8. Exceilent post, Evan. I was pleased to see Robert Hargraves name in your bibliography. When I began to look for ways to cut nuclear manufacturing costs, in 2007, Robert’s advocacy of the aircraft industry’s model was the best one I came across. Robert was an advocate of gas cooled pebble bed reactors at the time, and their large cores posed a problem for the model. Large cores meant that factory constructed cores would be difficult to deliver to their housing site. Barge delivery appeared to be the only viable form of delivery. I looked around for a reactor that could be factory built with a smaller core, and discvered Per Peterson’s findings on molten salt cooled pebble bed reactors. I was wuite familiar with molten salt reactors, because my father had played a role in the development of the MSR technology from 1950 to 1969. Then I came across Kirk Sorensen’s magnificent blog, Energy from Thorium. It became clear to me, that it was possible to solve most of the problems of nuclear power through rapid factory manufacture of MSRs. It was also possible to sove the CO2 problem and serve human energy demands, by building both thorium and uranium fuel cycle Molten Salt breeders.

  9. An excellent article. When we talk about “assembly line” production of SMRs or MSRs or whatever Gen IV configuration one is interested in, I’ve always used the metaphor of “Factory Built” to relate to air craft, as opposed to automobiles.

    While there is no real ‘line’ in an air craft plant, they are built in place modularity with many component factories feeding the point of assembly. it is not unlike shipbuilding. Once the keel is laid, the ship is built up from that…the keel never moves, all the modules for the ship come to it. The same with SMRs.

  10. Evan,

    Great article. The U.S. nuclear ship manufacturing industry has been able to achieve, more or less, the “assembly line” production methodology and cost efficiencies. This is especially evident in submarine production, where the cost of a new Virginia-class submarine is almost half the cost of the U.S.S. VIRGINIA (SSN 774).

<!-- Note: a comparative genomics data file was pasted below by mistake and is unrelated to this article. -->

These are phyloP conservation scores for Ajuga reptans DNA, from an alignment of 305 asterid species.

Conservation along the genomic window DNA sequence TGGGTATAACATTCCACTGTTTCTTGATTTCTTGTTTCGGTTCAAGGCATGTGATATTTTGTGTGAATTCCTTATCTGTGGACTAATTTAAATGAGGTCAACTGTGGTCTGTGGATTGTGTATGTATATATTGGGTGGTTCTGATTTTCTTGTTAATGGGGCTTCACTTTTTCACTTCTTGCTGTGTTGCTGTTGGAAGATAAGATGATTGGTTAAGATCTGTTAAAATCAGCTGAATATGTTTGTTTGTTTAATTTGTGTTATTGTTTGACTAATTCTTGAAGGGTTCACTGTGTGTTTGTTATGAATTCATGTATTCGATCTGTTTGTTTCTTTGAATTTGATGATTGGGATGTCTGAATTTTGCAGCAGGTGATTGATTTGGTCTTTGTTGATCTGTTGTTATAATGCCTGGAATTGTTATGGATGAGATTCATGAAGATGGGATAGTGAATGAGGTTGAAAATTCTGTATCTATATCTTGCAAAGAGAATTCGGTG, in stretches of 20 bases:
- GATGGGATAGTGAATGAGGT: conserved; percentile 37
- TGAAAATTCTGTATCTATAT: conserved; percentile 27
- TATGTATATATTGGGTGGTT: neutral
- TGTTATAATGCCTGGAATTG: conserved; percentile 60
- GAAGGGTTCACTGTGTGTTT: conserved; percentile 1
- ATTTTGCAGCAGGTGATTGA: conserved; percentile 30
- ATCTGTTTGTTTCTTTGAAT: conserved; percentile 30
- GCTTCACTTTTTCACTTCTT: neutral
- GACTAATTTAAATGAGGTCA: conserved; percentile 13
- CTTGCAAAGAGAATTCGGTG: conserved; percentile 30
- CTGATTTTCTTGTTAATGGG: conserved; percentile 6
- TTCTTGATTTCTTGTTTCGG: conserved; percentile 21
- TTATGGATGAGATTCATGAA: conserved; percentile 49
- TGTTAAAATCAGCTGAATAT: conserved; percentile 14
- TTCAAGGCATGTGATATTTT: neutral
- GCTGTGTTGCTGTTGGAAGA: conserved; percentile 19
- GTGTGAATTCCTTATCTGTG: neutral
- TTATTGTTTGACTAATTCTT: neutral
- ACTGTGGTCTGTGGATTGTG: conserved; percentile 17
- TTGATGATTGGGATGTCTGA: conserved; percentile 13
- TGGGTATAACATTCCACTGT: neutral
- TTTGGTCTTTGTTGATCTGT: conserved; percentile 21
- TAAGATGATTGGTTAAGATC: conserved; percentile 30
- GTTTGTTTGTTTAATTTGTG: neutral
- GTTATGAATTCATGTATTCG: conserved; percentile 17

One major difference between “shop produced” airplanes and ships and a “field produced” nuclear power plant is the amount of work that has to take place in the field (site preparation, rebar and concrete work, etc.). It is difficult to spread the cost of these items over multiple nuclear plants (in the same manner that a shop produced item can spead the costs of tools, equipment, etc, over multiple airplanes and ships). It will be interesting to see if the modularization approach taken in the AP1000 design will be effective (especially if the current contractors are not contracted to build more of them).

    You right on target with the idea the nuclear power must reduce its capital costs if it is going to remain relevant. Changing the design approval approach is a good place to start. Designs that need fewer systems to operate and to accommodate emergency situations is another idea (as many of the newer designs do). I would also propose that reducing them amount of safety-related items, including concrete structures, (such as lowering those items classification level) while maintaining a safe design is another avenue (the cost increase for safety-related components can be over three times the cost of the exact same component made on the same production line by the same people using the same tools/machines!!!).

  11. Are you sure you’re “A. I.”? Because from where I stand you look like “S. P. A. M.”

    Please try to control yourself.

  12. Interesting comment since several hyperbolic towers the news media sometimes show as backdrops when they are talking about nuclear are in actuality cooling towers for coal plants.

    Soooo…. are you saying footprints of non-nuclear power plants that are in the media look smaller because they don’t show cooling towers? Or are saying the thousands of photos of TMI, Chernobyl and now Fuskusima that have been shown over the years have not had any frame of reference to a 1000 MW coal plant with the mountains of coal waiting to be burned?